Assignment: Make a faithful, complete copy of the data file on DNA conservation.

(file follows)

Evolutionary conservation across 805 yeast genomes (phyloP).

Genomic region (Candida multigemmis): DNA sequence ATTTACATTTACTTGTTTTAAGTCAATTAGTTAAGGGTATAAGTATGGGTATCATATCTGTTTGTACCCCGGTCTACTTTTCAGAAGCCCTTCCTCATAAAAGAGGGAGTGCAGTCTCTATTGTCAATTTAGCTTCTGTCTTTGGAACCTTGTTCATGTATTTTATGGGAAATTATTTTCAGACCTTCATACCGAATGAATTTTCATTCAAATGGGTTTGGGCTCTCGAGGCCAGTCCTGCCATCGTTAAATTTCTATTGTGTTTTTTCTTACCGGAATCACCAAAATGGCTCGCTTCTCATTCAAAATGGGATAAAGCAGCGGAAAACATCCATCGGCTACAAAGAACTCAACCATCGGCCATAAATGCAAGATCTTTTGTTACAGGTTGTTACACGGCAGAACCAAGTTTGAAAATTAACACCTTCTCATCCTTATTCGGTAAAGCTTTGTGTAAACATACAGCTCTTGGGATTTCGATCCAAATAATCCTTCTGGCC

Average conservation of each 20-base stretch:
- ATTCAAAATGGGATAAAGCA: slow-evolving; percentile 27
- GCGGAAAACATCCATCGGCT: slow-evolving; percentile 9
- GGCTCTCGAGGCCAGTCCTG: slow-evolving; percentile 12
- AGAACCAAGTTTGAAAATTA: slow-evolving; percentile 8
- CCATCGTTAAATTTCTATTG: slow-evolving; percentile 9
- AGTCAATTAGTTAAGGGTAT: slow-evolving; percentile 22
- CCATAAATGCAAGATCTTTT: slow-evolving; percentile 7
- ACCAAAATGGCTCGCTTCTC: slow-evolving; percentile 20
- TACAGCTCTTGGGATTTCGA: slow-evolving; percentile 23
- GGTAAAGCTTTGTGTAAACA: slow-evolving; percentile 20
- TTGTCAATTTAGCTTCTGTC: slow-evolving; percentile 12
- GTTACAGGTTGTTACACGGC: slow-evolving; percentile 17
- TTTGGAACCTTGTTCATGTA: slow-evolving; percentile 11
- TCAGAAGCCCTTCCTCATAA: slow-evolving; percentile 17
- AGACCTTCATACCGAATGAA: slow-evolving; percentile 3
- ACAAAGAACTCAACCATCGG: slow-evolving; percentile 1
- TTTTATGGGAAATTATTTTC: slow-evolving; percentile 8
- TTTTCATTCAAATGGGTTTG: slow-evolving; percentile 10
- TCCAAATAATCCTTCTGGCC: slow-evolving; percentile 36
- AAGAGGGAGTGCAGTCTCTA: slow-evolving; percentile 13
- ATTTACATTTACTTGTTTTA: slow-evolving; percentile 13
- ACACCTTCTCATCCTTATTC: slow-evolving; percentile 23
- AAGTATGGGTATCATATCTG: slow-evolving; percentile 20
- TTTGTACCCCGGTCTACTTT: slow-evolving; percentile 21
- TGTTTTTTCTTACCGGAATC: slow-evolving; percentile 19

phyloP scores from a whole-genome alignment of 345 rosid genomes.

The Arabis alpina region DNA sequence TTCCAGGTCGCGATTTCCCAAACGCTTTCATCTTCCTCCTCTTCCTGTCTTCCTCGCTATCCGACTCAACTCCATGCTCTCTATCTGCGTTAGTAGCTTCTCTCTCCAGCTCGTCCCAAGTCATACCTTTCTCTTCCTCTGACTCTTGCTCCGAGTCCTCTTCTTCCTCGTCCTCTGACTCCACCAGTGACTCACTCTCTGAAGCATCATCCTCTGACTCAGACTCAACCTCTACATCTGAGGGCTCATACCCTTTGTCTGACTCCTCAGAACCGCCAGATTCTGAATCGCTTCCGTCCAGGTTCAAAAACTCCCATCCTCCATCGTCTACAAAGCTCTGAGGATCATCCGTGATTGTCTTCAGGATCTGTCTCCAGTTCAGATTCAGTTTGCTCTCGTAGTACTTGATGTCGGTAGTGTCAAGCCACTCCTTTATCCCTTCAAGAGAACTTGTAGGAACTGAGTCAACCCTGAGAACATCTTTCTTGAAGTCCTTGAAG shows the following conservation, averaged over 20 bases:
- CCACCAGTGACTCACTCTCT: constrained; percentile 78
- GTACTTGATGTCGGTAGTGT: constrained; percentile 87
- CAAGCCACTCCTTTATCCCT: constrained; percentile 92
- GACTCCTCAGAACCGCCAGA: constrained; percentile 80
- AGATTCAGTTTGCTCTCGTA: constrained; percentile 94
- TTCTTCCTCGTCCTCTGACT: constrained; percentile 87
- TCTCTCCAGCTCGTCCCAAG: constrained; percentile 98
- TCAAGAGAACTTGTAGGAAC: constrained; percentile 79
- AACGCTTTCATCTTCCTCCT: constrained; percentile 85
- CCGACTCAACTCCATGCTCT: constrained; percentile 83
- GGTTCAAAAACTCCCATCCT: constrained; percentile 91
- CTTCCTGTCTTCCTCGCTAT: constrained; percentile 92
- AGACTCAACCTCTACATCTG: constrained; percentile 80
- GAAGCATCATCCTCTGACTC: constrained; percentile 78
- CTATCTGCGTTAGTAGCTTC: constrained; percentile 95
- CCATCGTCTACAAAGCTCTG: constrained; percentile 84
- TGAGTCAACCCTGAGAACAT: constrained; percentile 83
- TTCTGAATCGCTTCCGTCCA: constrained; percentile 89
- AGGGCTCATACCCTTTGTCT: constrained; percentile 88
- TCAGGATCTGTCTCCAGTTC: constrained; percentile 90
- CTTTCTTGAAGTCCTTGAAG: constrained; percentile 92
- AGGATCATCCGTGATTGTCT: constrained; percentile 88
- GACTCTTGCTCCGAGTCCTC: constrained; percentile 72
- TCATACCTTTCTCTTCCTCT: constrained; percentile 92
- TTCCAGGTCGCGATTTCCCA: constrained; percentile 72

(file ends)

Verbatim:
Evolutionary conservation across 805 yeast genomes (phyloP).

Genomic region (Candida multigemmis): DNA sequence ATTTACATTTACTTGTTTTAAGTCAATTAGTTAAGGGTATAAGTATGGGTATCATATCTGTTTGTACCCCGGTCTACTTTTCAGAAGCCCTTCCTCATAAAAGAGGGAGTGCAGTCTCTATTGTCAATTTAGCTTCTGTCTTTGGAACCTTGTTCATGTATTTTATGGGAAATTATTTTCAGACCTTCATACCGAATGAATTTTCATTCAAATGGGTTTGGGCTCTCGAGGCCAGTCCTGCCATCGTTAAATTTCTATTGTGTTTTTTCTTACCGGAATCACCAAAATGGCTCGCTTCTCATTCAAAATGGGATAAAGCAGCGGAAAACATCCATCGGCTACAAAGAACTCAACCATCGGCCATAAATGCAAGATCTTTTGTTACAGGTTGTTACACGGCAGAACCAAGTTTGAAAATTAACACCTTCTCATCCTTATTCGGTAAAGCTTTGTGTAAACATACAGCTCTTGGGATTTCGATCCAAATAATCCTTCTGGCC

Average conservation of each 20-base stretch:
- ATTCAAAATGGGATAAAGCA: slow-evolving; percentile 27
- GCGGAAAACATCCATCGGCT: slow-evolving; percentile 9
- GGCTCTCGAGGCCAGTCCTG: slow-evolving; percentile 12
- AGAACCAAGTTTGAAAATTA: slow-evolving; percentile 8
- CCATCGTTAAATTTCTATTG: slow-evolving; percentile 9
- AGTCAATTAGTTAAGGGTAT: slow-evolving; percentile 22
- CCATAAATGCAAGATCTTTT: slow-evolving; percentile 7
- ACCAAAATGGCTCGCTTCTC: slow-evolving; percentile 20
- TACAGCTCTTGGGATTTCGA: slow-evolving; percentile 23
- GGTAAAGCTTTGTGTAAACA: slow-evolving; percentile 20
- TTGTCAATTTAGCTTCTGTC: slow-evolving; percentile 12
- GTTACAGGTTGTTACACGGC: slow-evolving; percentile 17
- TTTGGAACCTTGTTCATGTA: slow-evolving; percentile 11
- TCAGAAGCCCTTCCTCATAA: slow-evolving; percentile 17
- AGACCTTCATACCGAATGAA: slow-evolving; percentile 3
- ACAAAGAACTCAACCATCGG: slow-evolving; percentile 1
- TTTTATGGGAAATTATTTTC: slow-evolving; percentile 8
- TTTTCATTCAAATGGGTTTG: slow-evolving; percentile 10
- TCCAAATAATCCTTCTGGCC: slow-evolving; percentile 36
- AAGAGGGAGTGCAGTCTCTA: slow-evolving; percentile 13
- ATTTACATTTACTTGTTTTA: slow-evolving; percentile 13
- ACACCTTCTCATCCTTATTC: slow-evolving; percentile 23
- AAGTATGGGTATCATATCTG: slow-evolving; percentile 20
- TTTGTACCCCGGTCTACTTT: slow-evolving; percentile 21
- TGTTTTTTCTTACCGGAATC: slow-evolving; percentile 19

phyloP scores from a whole-genome alignment of 345 rosid genomes.

The Arabis alpina region DNA sequence TTCCAGGTCGCGATTTCCCAAACGCTTTCATCTTCCTCCTCTTCCTGTCTTCCTCGCTATCCGACTCAACTCCATGCTCTCTATCTGCGTTAGTAGCTTCTCTCTCCAGCTCGTCCCAAGTCATACCTTTCTCTTCCTCTGACTCTTGCTCCGAGTCCTCTTCTTCCTCGTCCTCTGACTCCACCAGTGACTCACTCTCTGAAGCATCATCCTCTGACTCAGACTCAACCTCTACATCTGAGGGCTCATACCCTTTGTCTGACTCCTCAGAACCGCCAGATTCTGAATCGCTTCCGTCCAGGTTCAAAAACTCCCATCCTCCATCGTCTACAAAGCTCTGAGGATCATCCGTGATTGTCTTCAGGATCTGTCTCCAGTTCAGATTCAGTTTGCTCTCGTAGTACTTGATGTCGGTAGTGTCAAGCCACTCCTTTATCCCTTCAAGAGAACTTGTAGGAACTGAGTCAACCCTGAGAACATCTTTCTTGAAGTCCTTGAAG shows the following conservation, averaged over 20 bases:
- CCACCAGTGACTCACTCTCT: constrained; percentile 78
- GTACTTGATGTCGGTAGTGT: constrained; percentile 87
- CAAGCCACTCCTTTATCCCT: constrained; percentile 92
- GACTCCTCAGAACCGCCAGA: constrained; percentile 80
- AGATTCAGTTTGCTCTCGTA: constrained; percentile 94
- TTCTTCCTCGTCCTCTGACT: constrained; percentile 87
- TCTCTCCAGCTCGTCCCAAG: constrained; percentile 98
- TCAAGAGAACTTGTAGGAAC: constrained; percentile 79
- AACGCTTTCATCTTCCTCCT: constrained; percentile 85
- CCGACTCAACTCCATGCTCT: constrained; percentile 83
- GGTTCAAAAACTCCCATCCT: constrained; percentile 91
- CTTCCTGTCTTCCTCGCTAT: constrained; percentile 92
- AGACTCAACCTCTACATCTG: constrained; percentile 80
- GAAGCATCATCCTCTGACTC: constrained; percentile 78
- CTATCTGCGTTAGTAGCTTC: constrained; percentile 95
- CCATCGTCTACAAAGCTCTG: constrained; percentile 84
- TGAGTCAACCCTGAGAACAT: constrained; percentile 83
- TTCTGAATCGCTTCCGTCCA: constrained; percentile 89
- AGGGCTCATACCCTTTGTCT: constrained; percentile 88
- TCAGGATCTGTCTCCAGTTC: constrained; percentile 90
- CTTTCTTGAAGTCCTTGAAG: constrained; percentile 92
- AGGATCATCCGTGATTGTCT: constrained; percentile 88
- GACTCTTGCTCCGAGTCCTC: constrained; percentile 72
- TCATACCTTTCTCTTCCTCT: constrained; percentile 92
- TTCCAGGTCGCGATTTCCCA: constrained; percentile 72